Your heart will go out to Lisa Coronado as she plays out a moment we’ve all experienced, trading the secure fortress of childhood playthings for the realization that she’s all grown up now… and that she and life are beautiful.  Coronado is more expressive in the final thirty seconds of this piece than many actresses are during entire feature films.

Your soul will be lifted when Jillian Boshart casts aside the veil of doubt and uncertainty and finds that the wonder of the world was within herself all along.  If there’s a single snapshot that captures this endeavor’s theme, it’s Boshart’s “a-ha” smile that says “I’ve got this now.”

Your heart will laugh with Jessica Martin as she flutters about in carefree fashion; happy, yet naïve… and then it will skip beats when that innocence is overtaken by a power that is anything but naïve; the pain of strength through experience.  Martin’s 180 degree shift from Elysian sweetness to sinister self-assurance is powerful, and unforgettable.

You soul will dance with Lisa LeVan when she emerges from beneath the weight of loss and the end of hope and comes back strong, renewed, and purposeful.  Her graceful, martially invocative performance is stirring, and inspiring.

The piece presented by Kay LaVergne Jaz proves to be a wonderful bookend to the opening vignette from Lisa Coronado, and though developed independently, feels like a continuance of the same story.  Your heart will smile when Jaz does, but it’s the world-embracing look in her eyes at this vignette’s end that really seals the moment.

Your soul will be energized by the strength of Bridget O’Neill, who puts a new spin on the term “command performance” – her performance is the command.  It’s a performance that says she’s done what she came to do where she is (and succeeded), and now it’s time to take the next step forward, her way.  O’Neill’s vignette is the perfect coda for Revelation, and its final frames make for a very elegant punctuation.

Or perhaps you will find that your heart and soul are moved in other ways and for entirely different reasons… and that’s wonderful.  Part of the magic of a presentation such as this is that it is a completely unique experience for all who witness it.  Your interpretation of the stories conveyed by the performances may not be the same as what the actresses and the director intended; mine may not be, either.  Much like everyone reads something different in the Mona Lisa’s smile, here, too, the power of the art is in the eye, heart, and soul of the beholder.  You may not be moved in exactly the same way as the person standing next to you is, but rest assured, you will be moved.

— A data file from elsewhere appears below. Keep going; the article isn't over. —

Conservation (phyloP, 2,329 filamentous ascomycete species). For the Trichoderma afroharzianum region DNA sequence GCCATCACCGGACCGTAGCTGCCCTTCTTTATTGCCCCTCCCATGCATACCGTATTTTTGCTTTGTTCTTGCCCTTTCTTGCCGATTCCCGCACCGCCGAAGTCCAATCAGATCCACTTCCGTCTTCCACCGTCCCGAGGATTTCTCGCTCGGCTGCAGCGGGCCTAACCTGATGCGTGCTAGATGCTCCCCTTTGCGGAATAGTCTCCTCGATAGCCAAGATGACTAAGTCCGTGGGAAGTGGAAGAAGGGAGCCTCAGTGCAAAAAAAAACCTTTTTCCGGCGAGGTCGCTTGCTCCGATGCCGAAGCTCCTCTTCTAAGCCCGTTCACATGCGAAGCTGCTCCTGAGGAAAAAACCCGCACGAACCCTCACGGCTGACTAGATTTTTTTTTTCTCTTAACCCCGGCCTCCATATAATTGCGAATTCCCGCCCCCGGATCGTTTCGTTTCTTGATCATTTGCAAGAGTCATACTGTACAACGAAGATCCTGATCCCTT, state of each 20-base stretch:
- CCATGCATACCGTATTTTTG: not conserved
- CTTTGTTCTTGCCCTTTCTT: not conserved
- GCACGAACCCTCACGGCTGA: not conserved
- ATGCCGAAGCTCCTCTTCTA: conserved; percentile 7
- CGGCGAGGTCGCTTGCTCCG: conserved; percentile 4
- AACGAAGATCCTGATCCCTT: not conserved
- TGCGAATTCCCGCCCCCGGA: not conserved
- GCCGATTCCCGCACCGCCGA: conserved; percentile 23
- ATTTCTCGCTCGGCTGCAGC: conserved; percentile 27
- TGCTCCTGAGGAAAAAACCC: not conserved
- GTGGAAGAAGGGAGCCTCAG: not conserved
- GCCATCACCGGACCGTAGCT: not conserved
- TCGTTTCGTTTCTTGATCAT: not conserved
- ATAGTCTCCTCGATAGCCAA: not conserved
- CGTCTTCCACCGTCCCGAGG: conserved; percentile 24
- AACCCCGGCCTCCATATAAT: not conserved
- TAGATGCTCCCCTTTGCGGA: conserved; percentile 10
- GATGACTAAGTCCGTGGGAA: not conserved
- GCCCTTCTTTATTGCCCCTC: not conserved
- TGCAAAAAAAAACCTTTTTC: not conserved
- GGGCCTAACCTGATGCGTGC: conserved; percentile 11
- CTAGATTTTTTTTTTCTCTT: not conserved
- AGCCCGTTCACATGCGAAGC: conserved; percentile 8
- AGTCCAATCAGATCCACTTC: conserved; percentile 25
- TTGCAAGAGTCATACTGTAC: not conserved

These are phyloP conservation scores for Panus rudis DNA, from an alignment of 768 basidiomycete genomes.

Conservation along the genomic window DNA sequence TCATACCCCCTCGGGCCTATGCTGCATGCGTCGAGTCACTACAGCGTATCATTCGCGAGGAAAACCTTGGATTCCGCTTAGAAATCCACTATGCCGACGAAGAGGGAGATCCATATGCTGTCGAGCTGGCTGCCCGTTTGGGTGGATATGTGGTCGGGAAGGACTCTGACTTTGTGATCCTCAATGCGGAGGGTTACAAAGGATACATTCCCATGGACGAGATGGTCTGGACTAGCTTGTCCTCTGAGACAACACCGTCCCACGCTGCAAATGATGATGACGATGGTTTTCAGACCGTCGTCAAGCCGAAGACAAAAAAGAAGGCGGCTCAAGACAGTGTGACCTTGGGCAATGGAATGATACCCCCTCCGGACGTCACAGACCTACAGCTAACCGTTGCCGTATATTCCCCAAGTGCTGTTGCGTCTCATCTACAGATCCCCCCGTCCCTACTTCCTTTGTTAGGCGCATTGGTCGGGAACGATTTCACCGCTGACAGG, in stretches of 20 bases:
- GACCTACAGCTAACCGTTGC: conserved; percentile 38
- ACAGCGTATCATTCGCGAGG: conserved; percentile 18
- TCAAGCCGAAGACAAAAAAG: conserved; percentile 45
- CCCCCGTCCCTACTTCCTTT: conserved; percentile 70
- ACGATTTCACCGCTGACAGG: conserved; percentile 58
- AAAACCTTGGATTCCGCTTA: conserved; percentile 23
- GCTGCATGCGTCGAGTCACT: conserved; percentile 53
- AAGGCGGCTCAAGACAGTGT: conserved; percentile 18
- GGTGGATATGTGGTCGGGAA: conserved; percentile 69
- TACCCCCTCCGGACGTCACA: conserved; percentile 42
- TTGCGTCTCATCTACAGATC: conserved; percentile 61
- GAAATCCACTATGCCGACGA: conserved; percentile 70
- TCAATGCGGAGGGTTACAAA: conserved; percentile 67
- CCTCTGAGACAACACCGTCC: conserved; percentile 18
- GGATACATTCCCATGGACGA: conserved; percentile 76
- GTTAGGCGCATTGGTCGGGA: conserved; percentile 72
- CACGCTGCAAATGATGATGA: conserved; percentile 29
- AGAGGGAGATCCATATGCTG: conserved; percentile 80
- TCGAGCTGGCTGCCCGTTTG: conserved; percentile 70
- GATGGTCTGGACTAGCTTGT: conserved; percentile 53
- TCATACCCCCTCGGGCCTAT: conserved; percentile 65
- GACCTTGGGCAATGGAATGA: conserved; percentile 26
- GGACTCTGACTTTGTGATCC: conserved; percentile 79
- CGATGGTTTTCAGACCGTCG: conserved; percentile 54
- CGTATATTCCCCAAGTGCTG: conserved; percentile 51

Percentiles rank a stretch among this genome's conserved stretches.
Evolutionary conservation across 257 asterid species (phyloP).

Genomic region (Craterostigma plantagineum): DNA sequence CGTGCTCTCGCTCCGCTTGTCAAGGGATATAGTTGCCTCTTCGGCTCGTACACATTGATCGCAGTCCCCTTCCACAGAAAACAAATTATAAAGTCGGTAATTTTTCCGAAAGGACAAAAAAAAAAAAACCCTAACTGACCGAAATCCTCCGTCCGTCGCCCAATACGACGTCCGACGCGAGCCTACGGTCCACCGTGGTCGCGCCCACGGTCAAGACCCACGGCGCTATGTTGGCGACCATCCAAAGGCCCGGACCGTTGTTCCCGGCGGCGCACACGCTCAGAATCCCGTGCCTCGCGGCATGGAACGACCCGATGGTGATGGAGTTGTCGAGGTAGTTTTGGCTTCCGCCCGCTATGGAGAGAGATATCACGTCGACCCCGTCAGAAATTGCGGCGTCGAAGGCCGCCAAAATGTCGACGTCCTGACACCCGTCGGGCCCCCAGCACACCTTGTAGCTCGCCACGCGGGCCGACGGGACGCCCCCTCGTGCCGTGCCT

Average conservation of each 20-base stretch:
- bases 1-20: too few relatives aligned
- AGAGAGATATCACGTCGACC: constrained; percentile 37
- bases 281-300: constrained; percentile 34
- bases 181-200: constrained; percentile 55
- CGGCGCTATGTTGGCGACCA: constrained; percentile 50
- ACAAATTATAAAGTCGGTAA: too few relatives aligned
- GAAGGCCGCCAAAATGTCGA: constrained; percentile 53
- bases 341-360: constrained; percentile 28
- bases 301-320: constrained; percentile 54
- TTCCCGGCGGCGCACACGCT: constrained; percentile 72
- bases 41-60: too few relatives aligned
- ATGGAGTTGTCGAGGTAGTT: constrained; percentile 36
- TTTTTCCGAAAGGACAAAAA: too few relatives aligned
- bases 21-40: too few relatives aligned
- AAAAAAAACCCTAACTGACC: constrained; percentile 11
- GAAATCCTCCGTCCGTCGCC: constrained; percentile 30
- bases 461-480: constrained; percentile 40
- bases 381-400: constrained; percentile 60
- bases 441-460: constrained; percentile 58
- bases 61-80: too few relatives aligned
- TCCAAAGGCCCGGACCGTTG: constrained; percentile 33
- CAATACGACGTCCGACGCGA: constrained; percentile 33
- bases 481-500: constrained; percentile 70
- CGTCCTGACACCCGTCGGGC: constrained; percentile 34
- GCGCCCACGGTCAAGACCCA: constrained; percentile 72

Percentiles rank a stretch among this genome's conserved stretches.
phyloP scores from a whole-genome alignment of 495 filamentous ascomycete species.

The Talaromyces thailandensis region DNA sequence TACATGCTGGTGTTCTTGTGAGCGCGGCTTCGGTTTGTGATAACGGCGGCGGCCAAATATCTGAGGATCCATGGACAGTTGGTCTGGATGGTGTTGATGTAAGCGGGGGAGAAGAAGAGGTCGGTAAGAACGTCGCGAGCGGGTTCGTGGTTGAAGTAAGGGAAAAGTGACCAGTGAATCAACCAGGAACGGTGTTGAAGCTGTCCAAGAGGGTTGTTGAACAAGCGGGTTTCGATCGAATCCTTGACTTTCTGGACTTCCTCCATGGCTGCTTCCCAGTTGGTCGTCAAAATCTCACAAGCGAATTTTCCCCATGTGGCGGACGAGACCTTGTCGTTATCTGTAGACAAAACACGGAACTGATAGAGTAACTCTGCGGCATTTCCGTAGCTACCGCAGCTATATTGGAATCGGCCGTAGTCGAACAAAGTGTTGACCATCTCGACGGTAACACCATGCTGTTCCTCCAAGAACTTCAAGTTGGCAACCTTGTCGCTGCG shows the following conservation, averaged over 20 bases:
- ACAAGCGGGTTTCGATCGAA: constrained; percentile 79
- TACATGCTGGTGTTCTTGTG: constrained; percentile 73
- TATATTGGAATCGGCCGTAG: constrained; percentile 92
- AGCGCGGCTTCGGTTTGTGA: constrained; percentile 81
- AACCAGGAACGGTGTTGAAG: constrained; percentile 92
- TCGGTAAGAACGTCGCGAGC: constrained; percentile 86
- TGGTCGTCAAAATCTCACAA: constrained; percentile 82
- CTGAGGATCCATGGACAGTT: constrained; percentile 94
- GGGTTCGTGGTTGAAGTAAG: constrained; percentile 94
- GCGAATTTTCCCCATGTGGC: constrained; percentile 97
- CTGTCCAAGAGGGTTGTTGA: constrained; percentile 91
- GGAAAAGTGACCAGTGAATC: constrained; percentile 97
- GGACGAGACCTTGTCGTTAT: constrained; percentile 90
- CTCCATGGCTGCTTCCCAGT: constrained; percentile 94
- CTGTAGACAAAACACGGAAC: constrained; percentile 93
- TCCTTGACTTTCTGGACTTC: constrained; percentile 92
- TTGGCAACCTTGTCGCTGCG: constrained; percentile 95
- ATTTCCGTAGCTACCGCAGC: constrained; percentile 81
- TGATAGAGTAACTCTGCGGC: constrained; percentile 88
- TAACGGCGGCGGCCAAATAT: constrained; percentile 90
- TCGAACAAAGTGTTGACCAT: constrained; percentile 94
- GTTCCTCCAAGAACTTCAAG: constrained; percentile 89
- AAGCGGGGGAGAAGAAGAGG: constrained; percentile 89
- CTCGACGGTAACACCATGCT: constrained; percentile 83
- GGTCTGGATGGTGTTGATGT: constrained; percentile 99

And when the vignettes are done…

Your eyes may be drunk from the rich cinematography of Ty Migota, who turns the most minimalistic of sets into a series of worlds with such skill as to make the effort seem trivial, though we know it is not.

Your brain will be trying to wrap itself around the notion that Revelation marks Wonder Russell’s first ride in the Director’s chair.  You can bet that it won’t be her last, and that it won’t be long before some hardware decides to keep her mantle company.

But most of all…

Your heart and soul are going to want to experience what’s in the rest of the gallery that is Revelation. It’s moving, it’s powerful, and it’s like nothing you’ve seen before.

The gallery opens on October 17, 2012.  Prepare to be spellbound.

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- Previewed by Ziggy, September, 2012